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TIES Weekly Update - March 21, 2017


Bertha Vazquez

March 22, 2017

The Teacher Institute for Evolutionary Science (TIES) stresses the importance of promoting teacher leadership in the United States. Here at TIES we feel that our fellow teachers are our own best resources. We are looking for high school and college biology educators who are interested in presenting our TIES workshops to middle school science teachers in their state. Our reasoning is that a middle school science teacher will typically cover many areas of science within his/her annual curriculum, including earth science, physical science, and life science. It is virtually impossible to become an expert in all of these areas, at least not initially. The purpose of TIES is to inform interested middle school science teachers about the most up-to-date concepts of natural selection, common ancestry, and diversity in order for them to confidently cover the topics in their classrooms and fulfill their curriculum requirements. In addition to providing science teachers with innovative professional development opportunities, TIES also has ready-to-use online resources for the classroom, including presentation slides, labs, guided reading assignments, and an exam.

  1. Two TIES workshops took place last week, one at the Wisconsin State Science Teacher Conference and another at a middle school in Miami, Fl.
    • After a successful first workshop, the Wisconsin presenter is excited to do more. I just received this e-mail from one of her teacher participants:
      “Good Evening, I just attended a session at a conference that was very engaging on Evolution and Natural Selection. I was looking at your links and would love a copy of your middle school exam on evolution. Thanks for your time.”
      Mary Witt, 7th Grade Science Teacher”

      I’m very pleased teachers are getting acquainted with our resources!
    • The Miami workshop was a district-level 3-hour workshop. Conferences are a wonderful place to get the word out about TIES. However, I want to work on getting more district-level workshops. Teachers who go to their state and regional conference are ahead of the curve, they are excited about teaching and always looking for ways to improve their instruction. At local workshops, you find the sleepy and bored teachers who are forced to “endure” yet another district-imposed professional development. This was the case in Miami. I don’t blame them; they had just taught a full day of classes. By the second hour, however, they were totally engaged. I wish I would have videotaped them trying out our signature activity, This Lab is for the Birds. I created this lab based on the famous work of Peter and Rosemary Grant of Galapagos fame. The teachers were laughing and carrying on much like students.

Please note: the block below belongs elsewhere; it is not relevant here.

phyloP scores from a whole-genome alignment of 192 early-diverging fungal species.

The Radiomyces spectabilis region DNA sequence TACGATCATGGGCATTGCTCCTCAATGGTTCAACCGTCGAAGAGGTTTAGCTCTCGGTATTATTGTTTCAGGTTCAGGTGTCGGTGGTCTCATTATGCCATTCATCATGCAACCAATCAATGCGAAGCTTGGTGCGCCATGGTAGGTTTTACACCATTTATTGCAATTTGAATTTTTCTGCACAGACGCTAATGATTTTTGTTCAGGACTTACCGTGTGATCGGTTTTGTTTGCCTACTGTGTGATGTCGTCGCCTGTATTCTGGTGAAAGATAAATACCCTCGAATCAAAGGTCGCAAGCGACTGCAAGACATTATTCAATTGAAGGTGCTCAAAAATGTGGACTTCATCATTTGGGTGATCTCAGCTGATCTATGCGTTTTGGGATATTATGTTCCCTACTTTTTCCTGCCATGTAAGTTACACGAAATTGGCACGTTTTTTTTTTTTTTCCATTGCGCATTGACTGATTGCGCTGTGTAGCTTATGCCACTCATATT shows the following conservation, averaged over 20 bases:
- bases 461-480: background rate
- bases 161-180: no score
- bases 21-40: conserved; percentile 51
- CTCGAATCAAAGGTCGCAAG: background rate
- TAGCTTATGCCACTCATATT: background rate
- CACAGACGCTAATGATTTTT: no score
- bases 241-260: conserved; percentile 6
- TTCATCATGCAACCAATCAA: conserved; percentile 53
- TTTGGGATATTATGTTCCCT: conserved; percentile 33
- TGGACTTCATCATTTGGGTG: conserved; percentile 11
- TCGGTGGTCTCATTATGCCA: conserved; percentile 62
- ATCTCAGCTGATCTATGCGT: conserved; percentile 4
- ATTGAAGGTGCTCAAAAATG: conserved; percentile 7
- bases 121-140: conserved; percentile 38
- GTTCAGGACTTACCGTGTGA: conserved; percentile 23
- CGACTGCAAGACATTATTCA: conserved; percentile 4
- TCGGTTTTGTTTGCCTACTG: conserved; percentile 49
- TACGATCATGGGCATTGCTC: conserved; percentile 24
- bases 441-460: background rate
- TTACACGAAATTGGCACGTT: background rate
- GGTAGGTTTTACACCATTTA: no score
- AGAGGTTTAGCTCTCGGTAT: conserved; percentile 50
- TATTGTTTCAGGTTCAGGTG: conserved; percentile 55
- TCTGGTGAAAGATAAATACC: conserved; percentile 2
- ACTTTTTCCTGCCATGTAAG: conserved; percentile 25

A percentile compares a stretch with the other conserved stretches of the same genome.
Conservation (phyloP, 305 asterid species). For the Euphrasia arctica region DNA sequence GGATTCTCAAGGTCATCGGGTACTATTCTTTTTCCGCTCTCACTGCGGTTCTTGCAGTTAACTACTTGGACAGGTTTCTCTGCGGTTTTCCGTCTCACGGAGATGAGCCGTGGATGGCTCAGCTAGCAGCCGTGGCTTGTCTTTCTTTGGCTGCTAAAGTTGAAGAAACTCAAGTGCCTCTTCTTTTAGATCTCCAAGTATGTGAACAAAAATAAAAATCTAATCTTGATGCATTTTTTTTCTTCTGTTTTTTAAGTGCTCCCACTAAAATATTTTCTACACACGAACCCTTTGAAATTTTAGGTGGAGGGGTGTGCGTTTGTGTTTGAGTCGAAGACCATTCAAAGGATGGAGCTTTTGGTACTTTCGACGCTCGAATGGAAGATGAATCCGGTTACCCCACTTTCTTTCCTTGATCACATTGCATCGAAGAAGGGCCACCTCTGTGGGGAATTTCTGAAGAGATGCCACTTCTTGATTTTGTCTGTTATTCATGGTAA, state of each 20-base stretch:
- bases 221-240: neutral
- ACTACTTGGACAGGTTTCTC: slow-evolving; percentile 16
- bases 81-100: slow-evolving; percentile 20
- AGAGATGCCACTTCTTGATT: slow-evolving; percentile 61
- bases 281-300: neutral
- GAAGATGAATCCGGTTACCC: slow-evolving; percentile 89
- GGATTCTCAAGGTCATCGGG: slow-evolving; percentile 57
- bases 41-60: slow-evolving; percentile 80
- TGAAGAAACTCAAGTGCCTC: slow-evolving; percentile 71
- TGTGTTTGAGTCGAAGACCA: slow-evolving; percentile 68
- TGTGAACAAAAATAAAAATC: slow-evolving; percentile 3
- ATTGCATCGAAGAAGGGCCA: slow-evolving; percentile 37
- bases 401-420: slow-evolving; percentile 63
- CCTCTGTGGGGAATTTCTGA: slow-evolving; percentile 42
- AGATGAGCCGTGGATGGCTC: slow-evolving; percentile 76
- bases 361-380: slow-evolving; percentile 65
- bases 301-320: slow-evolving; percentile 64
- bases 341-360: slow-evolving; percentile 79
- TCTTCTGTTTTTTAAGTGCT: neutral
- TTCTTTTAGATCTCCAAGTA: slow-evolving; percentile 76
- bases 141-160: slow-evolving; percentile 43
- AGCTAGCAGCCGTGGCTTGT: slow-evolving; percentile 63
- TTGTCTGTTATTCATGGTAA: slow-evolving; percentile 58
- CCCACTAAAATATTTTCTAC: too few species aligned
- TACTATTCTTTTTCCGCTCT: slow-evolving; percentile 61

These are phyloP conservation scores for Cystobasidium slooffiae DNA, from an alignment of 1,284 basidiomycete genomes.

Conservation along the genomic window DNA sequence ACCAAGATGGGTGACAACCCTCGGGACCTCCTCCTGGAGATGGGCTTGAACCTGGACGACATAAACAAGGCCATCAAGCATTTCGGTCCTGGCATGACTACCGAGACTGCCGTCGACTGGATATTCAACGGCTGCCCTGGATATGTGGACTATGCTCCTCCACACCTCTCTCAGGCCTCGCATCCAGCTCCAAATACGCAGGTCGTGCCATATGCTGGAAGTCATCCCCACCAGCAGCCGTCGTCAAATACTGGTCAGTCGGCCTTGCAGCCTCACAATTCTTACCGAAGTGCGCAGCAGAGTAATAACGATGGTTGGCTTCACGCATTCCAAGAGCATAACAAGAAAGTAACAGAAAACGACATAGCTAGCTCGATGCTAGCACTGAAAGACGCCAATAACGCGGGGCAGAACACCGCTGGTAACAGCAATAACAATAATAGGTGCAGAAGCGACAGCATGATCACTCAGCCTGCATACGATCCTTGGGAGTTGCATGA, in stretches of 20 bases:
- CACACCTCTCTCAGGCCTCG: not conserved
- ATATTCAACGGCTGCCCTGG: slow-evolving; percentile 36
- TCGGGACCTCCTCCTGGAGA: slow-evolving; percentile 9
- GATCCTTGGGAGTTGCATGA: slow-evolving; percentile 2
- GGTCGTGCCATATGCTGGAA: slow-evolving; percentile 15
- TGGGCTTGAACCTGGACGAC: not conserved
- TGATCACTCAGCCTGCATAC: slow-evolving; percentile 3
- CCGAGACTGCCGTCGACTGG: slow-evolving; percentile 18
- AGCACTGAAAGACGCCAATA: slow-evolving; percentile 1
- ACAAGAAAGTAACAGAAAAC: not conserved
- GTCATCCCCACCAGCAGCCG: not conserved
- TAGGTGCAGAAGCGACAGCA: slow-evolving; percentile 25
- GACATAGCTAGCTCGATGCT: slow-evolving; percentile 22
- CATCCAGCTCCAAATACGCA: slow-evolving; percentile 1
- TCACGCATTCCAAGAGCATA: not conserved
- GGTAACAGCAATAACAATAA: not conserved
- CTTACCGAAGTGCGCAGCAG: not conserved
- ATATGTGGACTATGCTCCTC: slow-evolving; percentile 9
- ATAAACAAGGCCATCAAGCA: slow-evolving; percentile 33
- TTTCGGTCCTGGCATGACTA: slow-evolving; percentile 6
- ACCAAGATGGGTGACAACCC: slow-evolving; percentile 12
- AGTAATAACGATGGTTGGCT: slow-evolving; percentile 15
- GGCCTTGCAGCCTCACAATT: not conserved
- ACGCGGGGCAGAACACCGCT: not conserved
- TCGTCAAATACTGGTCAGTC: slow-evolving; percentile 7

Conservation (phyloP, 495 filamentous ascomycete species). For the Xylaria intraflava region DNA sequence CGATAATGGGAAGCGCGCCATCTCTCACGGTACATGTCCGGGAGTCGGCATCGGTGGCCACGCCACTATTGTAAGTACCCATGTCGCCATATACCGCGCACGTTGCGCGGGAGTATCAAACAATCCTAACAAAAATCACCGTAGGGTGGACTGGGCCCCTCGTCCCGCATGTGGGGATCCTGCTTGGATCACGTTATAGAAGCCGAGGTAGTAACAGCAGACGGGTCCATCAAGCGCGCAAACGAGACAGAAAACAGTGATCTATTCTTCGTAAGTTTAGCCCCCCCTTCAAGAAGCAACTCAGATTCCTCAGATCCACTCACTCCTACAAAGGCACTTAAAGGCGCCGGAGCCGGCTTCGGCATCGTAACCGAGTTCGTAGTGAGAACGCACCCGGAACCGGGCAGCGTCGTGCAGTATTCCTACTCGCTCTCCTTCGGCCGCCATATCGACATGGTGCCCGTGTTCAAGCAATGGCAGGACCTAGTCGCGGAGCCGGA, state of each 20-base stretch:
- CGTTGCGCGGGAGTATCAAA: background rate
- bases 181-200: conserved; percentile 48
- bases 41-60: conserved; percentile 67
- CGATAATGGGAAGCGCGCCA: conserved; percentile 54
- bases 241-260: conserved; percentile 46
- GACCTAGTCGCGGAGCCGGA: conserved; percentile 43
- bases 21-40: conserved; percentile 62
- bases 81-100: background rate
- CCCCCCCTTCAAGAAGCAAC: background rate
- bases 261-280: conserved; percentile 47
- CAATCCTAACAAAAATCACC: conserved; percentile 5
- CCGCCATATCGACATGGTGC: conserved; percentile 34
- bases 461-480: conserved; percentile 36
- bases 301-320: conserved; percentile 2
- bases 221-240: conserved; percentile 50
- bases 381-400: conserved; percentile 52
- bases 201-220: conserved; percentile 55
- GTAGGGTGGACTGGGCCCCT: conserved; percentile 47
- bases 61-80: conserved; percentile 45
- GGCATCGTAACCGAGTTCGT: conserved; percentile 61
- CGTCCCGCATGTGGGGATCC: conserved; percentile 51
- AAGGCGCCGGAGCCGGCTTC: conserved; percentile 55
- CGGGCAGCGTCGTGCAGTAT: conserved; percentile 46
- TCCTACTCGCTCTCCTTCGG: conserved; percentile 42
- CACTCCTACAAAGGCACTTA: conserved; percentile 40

Here is the e-mail I received the next day:
      “Thank you so much for your time yesterday. We had a great time     during the activities and had the opportunity to learn many new things. Thank you for all the resources, ideas and great lab.
      Thank you again. We appreciated it and enjoyed it.”
      Desiree Rodriguez, West Miami Middle, Science Department Chair
  2. I sent out an e-mail to all our presenters about my goal of getting more local workshops on our TIES calendar. It prompted a TIES Teacher Corps Members in North Carolina, Kathryn Green, to finalize her district workshop. This will be her third local TIES workshop in addition to co-presenting for us at the North Carolina State Science Teacher Conference last year. She has 15 teachers signed up so far.
    • March 30, 2017: Friday Institute, North Carolina State University, Raleigh, NC presented by Kathryn Green
  3. We have three workshops scheduled for this week: North Dakota, Michigan, and Rhode Island. It’s been a busy week going back and forth to make sure these TIES Teacher Corps Members are comfortable with our materials. These are all first-time, local presenters.
  4. And, the Miami event looks official!

Bertha Vazquez

Bertha Vazquez's photo

Bertha Vazquez has been teaching middle school science in Miami-Dade County Public Schools for 24 years. She has BA in Biology from the University of Miami and a Master’s in Science Education from Florida International University. A seasoned traveler who has visited all seven continents, she enjoys introducing the world of nature and science to young, eager minds. An educator with National Board Certification, she is the recipient of several national and local honors, including the 2014 Samsung’s $150,000 Solve For Tomorrow Contest and The Charles C. Bartlett National Excellence in Environmental Award in 2009. She was Miami-Dade Science Teacher of the Year in 1997 and 2008 and was one of Florida’s 2015 finalists for the most prestigious science award in the country, The Presidential Award for Excellence in Mathematics and Science Teaching.